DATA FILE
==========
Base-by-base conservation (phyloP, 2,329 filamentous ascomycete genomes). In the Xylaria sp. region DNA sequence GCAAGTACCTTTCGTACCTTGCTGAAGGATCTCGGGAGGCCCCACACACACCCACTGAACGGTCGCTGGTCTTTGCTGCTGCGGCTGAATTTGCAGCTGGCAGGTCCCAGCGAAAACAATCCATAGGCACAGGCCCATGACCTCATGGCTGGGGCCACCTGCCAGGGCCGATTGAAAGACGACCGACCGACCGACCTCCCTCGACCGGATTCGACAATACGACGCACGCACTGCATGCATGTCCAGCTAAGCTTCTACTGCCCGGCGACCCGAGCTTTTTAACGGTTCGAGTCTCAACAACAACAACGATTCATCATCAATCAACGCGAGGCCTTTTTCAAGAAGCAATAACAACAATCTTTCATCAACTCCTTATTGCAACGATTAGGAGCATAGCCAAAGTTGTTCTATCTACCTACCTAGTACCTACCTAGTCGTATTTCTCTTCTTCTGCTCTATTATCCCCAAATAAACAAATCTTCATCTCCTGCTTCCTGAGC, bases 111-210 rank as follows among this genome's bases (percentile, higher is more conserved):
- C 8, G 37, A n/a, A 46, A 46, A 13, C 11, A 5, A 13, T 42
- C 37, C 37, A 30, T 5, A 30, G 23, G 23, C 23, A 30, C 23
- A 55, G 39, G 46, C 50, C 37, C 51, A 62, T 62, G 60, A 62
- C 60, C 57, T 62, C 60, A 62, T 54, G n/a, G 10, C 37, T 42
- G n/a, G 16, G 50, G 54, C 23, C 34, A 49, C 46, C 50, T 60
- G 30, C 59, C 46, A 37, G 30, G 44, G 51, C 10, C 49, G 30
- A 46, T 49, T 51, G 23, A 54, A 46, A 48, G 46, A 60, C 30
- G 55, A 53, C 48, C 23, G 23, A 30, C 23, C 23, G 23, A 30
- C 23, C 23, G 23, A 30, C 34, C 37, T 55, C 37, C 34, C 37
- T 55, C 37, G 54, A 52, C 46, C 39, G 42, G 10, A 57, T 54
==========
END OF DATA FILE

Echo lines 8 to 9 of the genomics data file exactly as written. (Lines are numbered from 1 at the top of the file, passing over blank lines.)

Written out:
- A 46, T 49, T 51, G 23, A 54, A 46, A 48, G 46, A 60, C 30
- G 55, A 53, C 48, C 23, G 23, A 30, C 23, C 23, G 23, A 30